There may not be any actual mud in Mudville 9 Saloon, but there's still a good chance that you'll leave messy. The neighborhood bar and grill is known for its traditional and boneless chicken wings, which tend to leave trails of sauce-stained napkins in their wake. Both wing styles are served with a choice of 11 different sauces, ranging from sweet teriyaki to traditional buffalo, the latter of which is available in four levels of spiciness. Start with the mild before working up to the Super Wow, which the menu warns is for “professionals only.” Wings aren’t all that Mudville 9 has going for it. With 24 beers on tap at any given time and more than 76 others in bottles, the saloon has earned its reputation as a destination for craft brews. Local breweries, such as Brooklyn’s Sixpoint, regularly stop by for tasting events, and sometimes they even leave behind a keg or two for customers to enjoy or ride down Niagara Falls. The bar's rustic wood decor makes it the perfect spot to hunker down with a beer flight on a cold winter’s night or to take in the latest sports broadcast on one of 15 flat-screen televisions.
For 91 years, the Orwasher family helmed their eponymous bakery, situated in what was once a primarily Eastern European neighborhood. They worked in the basement, using a rustic brick oven to create handmade loaves and even inventing, as legend has it, the first slices of pumpernickel.
Today, the bakery’s locale has evolved into the Upper East Side, and the Orwashers have moved on. They sold their shop to baker Keith Cohen in 2007, who not only kept the name, but many of their old-world traditions. Using local, sustainable, and organic ingredients, Cohen makes nearly 20 varieties of his raved-about bread completely by hand. His long fermentation process ensures rich, complex flavors such as cinnamon raisin, craft ale, and New York rye, all pulled fresh daily from the oven. Cohen has even perfected what the Orwashers very well may have invented; his Russian pumpernickel is not only found in the flagship store and at the Orwashers shop in All Good Things Marketplace, but also on Saveur’s list of their 45 favorite loaves in America. And though Cohen has moved to a modern oven for the majority of his loaves, he makes weekly pilgrimages to that same basement oven for his challah and rustic breads.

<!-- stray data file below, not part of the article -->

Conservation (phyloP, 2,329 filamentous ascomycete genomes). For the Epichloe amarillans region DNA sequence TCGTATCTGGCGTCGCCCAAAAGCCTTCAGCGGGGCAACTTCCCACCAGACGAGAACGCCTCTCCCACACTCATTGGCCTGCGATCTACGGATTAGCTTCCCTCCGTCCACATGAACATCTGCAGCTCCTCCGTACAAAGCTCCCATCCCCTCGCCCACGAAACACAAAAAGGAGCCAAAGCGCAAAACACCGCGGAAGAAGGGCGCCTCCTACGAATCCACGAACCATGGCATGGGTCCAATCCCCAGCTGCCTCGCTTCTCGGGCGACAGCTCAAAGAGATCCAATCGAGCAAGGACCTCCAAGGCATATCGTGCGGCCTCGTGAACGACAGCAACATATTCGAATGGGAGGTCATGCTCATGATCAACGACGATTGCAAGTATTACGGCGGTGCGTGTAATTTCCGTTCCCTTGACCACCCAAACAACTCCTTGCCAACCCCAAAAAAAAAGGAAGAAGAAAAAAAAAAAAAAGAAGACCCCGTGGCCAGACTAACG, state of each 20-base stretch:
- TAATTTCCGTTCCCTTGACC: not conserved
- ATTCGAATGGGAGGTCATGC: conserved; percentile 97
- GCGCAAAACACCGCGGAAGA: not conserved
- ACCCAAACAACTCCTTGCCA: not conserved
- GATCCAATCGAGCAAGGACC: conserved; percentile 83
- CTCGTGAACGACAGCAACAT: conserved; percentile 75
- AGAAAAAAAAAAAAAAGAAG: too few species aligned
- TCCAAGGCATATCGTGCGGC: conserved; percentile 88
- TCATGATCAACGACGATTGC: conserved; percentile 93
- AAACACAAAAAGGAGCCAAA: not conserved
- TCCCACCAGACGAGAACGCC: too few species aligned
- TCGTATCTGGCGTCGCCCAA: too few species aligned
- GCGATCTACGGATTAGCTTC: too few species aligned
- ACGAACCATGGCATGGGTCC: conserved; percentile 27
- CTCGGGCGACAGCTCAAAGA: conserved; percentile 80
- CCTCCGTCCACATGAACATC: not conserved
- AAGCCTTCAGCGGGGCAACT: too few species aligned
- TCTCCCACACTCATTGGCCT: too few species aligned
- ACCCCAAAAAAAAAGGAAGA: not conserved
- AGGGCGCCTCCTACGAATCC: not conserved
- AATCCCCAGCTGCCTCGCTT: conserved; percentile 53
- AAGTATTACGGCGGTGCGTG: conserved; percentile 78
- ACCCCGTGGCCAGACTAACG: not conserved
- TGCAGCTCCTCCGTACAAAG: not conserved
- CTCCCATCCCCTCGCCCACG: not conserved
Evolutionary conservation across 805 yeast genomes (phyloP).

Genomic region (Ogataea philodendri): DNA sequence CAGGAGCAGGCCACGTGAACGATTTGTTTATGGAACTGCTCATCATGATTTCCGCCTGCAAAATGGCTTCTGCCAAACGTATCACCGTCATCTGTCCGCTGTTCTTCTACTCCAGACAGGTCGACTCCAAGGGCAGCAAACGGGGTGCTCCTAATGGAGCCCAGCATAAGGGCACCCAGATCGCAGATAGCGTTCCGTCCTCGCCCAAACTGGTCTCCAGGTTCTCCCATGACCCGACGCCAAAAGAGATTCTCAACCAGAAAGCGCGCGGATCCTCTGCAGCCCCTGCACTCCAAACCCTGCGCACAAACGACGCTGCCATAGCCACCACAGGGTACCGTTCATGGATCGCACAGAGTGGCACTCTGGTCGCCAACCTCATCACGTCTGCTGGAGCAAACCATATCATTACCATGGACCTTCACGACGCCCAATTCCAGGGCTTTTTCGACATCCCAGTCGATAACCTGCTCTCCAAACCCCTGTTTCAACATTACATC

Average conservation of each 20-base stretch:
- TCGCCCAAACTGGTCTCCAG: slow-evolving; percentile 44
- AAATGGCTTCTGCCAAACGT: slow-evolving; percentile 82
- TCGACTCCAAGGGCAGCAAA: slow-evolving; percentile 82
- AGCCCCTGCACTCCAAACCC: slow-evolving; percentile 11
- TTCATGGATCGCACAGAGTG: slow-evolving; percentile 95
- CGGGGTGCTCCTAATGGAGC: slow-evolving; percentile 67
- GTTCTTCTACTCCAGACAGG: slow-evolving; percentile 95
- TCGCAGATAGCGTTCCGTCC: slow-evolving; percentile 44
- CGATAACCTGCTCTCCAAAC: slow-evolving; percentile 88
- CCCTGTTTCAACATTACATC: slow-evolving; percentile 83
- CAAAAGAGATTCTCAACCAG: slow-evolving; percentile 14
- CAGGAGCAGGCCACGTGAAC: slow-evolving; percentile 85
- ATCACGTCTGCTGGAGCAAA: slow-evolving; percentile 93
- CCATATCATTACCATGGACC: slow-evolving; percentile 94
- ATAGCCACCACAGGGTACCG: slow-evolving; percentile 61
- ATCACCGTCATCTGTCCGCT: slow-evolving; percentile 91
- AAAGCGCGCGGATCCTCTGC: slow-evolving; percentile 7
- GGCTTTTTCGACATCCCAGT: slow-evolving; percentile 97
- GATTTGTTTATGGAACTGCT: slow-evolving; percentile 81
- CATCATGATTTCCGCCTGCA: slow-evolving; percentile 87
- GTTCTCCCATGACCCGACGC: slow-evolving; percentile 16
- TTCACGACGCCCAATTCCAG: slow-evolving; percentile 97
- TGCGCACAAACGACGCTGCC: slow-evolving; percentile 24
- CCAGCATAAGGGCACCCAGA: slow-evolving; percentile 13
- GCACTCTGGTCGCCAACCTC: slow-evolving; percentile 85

Bread is what made Orwashers famous, but the bakery also houses many other goodies. Customers can stop in for cookies, pastries, fine cheeses, and jams. Additionally, slices of their breads can be found in restaurants across the city.
Blue Marble Ice Cream describes its flavors as “elemental,” a definition that reflects the choice to use the simplest, purest products possible. The dairy comes from cows raised in pastures and taught to just say no to antibiotics and hormones, and only pesticide-free fruits show up in each scoop. Blue Marble manufactures most of its ice cream in its certified-organic production facility in Sunset Park, Brooklyn, with only a light touch of sugar that highlights the quality of the ingredients. Its ice cream has won Blue Marble plenty of praise, from earning Village Voice critic Robert Sietsema's Best Ice Cream award in 2010 to being dubbed one of New York's Eight Best Ice Cream Shops by Zagat voters in 2012.
Aside from just running their ice-cream shop, however, the founders of Blue Marble manage an organization called Blue Marble Dreams, which helped fund the foundation of an ice-cream shop in Rwanda. Jennie Dundas and Alexis Miesen were featured in the New York Times and on Oprah.com for their efforts. They trained an all-women drumming cooperative to build and run the shop, which generates jobs in the community for employees and regional dairy farmers alike. As Dundas and Miesen told the Times, they got the idea from a Rwandan acquaintance who suggested that her country’s people could use some extra moments of simple joy, encapsulated in the experience of eating ice cream.